When the pestilence strikes from the East, go far and breathe the cold air deeply. Ignore the sage, stay not indoors. Ho Ri Zon 12th Century Chinese philosopher

Brucey
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Re: Dawes MTBs from the 1980s

Postby Brucey » 15 Sep 2020, 12:12pm

it sounds like the bike was almost ideally suited to the task in hand (it surely makes some kind of sense to take a load on the lodes way.... groan :wink: ), hope you had a good time!

cheers
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~~~~~~~~~~~~~~~~~~~~~~Brucey~~~~~~~~~~~~~~~~~~~~~~~~

bgnukem
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Re: Dawes MTBs from the 1980s

Postby bgnukem » 15 Sep 2020, 1:27pm

I notice that Brucey's frame has the oval 'Dawes' head tube badge.

My 1994 Mean Street had a similar badge. Not sure if that helps narrow down the date range at all but could it be a late '80s to mid-'90s frameset?

rjb
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Re: Dawes MTBs from the 1980s

Postby rjb » 15 Sep 2020, 1:31pm

My tandem had the oval badge too from 1991. Any more.....
At the last count:- Peugeot 531 pro, Dawes Discovery Tandem, Dawes Kingpin, Raleigh 20, Falcon K2 MTB dropped bar tourer, Longstaff trike conversion on a Falcon corsa. :D

Brucey
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Re: Dawes MTBs from the 1980s

Postby Brucey » 15 Sep 2020, 1:34pm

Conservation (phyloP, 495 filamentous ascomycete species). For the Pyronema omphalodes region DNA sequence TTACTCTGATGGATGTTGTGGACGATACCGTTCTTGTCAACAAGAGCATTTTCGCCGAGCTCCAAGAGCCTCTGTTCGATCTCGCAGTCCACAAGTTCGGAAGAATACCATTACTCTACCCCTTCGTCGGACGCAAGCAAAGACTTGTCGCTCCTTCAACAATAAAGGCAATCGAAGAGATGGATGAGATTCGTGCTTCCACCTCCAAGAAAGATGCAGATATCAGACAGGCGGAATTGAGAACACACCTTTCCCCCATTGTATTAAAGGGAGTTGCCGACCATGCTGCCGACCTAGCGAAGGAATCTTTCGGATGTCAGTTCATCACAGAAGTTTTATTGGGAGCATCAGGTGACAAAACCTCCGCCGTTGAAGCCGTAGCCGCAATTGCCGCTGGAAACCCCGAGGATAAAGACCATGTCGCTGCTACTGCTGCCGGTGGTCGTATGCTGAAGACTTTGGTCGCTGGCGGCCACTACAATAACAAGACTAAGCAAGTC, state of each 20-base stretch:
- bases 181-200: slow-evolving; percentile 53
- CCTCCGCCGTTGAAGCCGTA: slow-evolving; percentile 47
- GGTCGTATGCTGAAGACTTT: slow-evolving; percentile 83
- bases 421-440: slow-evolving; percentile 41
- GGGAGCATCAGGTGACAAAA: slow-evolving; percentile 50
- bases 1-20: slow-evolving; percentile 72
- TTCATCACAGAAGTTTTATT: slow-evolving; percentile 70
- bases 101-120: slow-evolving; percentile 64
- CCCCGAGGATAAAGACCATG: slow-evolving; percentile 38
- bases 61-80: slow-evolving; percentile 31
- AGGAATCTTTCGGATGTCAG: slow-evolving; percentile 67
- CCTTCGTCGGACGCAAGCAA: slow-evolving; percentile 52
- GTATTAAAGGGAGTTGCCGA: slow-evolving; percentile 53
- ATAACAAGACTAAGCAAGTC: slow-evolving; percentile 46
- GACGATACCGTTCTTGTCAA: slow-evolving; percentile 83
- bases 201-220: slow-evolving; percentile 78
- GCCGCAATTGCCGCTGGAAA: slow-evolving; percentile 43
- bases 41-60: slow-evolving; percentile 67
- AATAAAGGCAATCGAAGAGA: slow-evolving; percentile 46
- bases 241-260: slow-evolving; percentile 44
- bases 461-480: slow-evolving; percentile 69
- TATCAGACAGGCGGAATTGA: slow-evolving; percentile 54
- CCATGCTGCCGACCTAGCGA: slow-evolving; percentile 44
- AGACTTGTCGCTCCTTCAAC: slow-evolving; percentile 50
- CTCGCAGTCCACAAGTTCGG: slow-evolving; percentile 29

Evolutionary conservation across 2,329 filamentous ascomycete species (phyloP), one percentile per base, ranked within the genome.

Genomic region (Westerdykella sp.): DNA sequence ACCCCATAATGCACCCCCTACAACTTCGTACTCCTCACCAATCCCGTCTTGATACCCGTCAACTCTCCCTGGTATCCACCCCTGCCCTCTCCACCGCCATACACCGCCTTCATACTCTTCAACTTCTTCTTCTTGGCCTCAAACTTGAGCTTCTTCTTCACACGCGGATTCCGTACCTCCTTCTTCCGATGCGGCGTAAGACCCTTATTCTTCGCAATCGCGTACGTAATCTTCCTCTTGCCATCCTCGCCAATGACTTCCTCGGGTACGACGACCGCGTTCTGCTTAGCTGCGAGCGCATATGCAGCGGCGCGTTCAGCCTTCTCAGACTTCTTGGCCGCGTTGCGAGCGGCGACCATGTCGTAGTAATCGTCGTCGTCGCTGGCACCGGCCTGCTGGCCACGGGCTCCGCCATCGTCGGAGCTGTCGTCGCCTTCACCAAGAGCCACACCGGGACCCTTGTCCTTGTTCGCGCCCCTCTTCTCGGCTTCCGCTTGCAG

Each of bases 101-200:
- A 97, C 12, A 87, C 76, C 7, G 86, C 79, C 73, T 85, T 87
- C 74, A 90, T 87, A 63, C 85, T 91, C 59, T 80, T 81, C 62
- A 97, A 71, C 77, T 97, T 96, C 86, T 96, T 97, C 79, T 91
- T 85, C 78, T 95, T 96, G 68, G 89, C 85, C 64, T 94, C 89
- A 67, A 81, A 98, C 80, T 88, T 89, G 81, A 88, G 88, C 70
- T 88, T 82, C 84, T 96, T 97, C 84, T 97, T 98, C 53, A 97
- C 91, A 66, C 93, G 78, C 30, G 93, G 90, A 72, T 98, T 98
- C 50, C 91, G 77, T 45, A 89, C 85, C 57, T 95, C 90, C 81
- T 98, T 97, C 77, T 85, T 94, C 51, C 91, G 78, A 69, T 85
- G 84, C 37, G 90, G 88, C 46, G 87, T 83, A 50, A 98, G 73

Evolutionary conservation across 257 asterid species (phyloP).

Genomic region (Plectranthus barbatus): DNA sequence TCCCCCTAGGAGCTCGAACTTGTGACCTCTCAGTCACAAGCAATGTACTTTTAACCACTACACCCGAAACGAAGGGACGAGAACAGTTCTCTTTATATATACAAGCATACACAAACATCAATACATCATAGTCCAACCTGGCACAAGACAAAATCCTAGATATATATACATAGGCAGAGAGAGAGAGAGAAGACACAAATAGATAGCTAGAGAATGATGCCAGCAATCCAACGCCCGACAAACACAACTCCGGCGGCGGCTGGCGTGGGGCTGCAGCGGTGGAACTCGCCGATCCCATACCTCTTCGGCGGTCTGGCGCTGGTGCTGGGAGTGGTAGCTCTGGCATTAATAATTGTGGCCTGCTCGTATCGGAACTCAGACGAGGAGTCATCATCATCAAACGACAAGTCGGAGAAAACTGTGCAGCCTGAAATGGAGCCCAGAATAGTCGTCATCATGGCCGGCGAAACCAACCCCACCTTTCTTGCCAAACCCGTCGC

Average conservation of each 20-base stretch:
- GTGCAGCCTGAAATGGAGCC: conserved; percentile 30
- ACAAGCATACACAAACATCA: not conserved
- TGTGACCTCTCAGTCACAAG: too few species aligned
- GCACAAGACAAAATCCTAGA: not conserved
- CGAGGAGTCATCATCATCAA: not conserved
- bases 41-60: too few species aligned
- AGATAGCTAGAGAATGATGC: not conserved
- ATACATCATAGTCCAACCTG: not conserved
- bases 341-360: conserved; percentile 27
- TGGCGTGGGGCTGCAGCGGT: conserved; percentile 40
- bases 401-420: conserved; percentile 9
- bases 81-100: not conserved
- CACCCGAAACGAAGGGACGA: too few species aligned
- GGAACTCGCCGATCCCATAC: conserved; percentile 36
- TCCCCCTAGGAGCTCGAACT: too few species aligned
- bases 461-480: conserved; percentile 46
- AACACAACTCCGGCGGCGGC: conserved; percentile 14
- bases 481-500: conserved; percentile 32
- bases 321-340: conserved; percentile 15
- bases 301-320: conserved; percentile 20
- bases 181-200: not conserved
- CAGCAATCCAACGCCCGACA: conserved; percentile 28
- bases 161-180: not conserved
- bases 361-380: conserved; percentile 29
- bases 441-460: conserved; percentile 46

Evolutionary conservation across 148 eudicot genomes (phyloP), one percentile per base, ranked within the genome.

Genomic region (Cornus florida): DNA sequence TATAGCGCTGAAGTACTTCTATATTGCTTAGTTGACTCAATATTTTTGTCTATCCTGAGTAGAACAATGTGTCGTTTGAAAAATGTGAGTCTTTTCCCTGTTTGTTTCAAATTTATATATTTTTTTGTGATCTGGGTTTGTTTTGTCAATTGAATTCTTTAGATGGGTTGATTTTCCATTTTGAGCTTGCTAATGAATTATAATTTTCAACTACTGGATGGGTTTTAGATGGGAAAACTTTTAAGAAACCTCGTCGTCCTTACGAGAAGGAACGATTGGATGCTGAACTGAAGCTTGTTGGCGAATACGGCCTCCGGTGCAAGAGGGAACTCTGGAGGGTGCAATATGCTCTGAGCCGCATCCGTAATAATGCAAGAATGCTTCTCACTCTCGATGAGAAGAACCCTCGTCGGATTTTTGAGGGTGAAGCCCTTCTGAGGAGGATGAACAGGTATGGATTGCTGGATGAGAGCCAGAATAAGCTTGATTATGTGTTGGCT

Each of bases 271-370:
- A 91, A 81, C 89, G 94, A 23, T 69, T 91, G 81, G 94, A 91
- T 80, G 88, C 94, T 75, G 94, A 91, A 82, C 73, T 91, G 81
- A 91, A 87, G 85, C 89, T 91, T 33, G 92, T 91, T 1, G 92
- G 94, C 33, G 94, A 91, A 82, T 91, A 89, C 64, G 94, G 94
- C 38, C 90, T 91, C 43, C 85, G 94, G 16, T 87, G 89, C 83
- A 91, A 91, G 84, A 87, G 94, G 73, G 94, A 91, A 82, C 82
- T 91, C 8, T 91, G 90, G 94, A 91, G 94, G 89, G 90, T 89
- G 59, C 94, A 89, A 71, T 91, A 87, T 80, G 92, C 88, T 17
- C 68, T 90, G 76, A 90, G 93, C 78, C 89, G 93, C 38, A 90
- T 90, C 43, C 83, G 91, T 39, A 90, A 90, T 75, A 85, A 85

the oval Dawes head badge started in the early 1980s; all 1980s Dawes MTBs had it, AFAICT.

Maybe the frame number will give a better clue? I might look into that more.

cheers
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~~~~~~~~~~~~~~~~~~~~~~Brucey~~~~~~~~~~~~~~~~~~~~~~~~

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horizon
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Re: Dawes MTBs from the 1980s

Postby horizon » 15 Sep 2020, 1:43pm

AFAICS, we have looked at all the likely suspects from 1984 through to 1994. The only year I can't see is 1989 and that actually is a very possible year given the colour scheme and type of bike. Does anyone have access to the 1989 catalogue?
When the pestilence strikes from the East, go far and breathe the cold air deeply. Ignore the sage, stay not indoors. Ho Ri Zon 12th Century Chinese philosopher

Brucey
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Re: Dawes MTBs from the 1980s

Postby Brucey » 15 Sep 2020, 2:01pm

I agree. By 1990 the 531AT tubeset wasn't being used any more (it was 'magnum' instead), and all Dawes MTBs had sloping top tubes, vertical dropouts etc. I just found pictures (once again on retrobike) of this 1989 Dawes 'escape' model (not fitted with original parts throughout), which had fittingly slipped through my net....

Image

Like the 'quest' model it has the model name on the downtube, and has similar colour scheme and graphics . It also has what I'd assume to be 'later style' cable routing on the top tube.